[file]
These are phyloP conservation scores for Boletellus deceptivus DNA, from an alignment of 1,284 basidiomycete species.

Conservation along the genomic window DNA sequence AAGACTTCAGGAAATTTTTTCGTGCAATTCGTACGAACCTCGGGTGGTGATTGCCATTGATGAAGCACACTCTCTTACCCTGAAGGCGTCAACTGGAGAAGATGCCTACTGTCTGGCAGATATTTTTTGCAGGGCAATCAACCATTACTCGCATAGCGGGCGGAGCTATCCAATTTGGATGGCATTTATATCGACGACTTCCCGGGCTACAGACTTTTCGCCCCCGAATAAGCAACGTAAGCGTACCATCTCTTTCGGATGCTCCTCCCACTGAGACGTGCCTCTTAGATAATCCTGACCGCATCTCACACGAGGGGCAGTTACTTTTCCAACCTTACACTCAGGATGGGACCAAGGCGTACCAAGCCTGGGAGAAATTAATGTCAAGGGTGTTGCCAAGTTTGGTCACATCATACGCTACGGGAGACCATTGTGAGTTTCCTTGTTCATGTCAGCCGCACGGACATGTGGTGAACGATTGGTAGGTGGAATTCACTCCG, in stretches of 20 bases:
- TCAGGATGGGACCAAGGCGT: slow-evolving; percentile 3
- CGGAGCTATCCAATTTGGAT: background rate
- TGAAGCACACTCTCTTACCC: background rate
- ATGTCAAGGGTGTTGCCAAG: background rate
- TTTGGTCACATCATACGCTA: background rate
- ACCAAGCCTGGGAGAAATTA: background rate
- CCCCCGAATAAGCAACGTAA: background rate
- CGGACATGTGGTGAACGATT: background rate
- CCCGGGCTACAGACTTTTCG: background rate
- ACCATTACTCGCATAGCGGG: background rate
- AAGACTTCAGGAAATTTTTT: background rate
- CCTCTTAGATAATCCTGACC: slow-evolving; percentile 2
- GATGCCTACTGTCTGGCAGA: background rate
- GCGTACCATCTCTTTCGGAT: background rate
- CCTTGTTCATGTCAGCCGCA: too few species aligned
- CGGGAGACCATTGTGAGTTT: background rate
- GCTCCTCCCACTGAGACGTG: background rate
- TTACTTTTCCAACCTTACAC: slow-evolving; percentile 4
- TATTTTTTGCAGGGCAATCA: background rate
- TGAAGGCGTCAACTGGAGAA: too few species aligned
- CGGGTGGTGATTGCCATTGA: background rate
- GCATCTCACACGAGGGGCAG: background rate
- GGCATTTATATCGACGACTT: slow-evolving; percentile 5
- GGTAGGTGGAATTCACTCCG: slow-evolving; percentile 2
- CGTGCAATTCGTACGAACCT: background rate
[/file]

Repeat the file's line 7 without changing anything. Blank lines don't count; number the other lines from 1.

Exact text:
- TTTGGTCACATCATACGCTA: background rate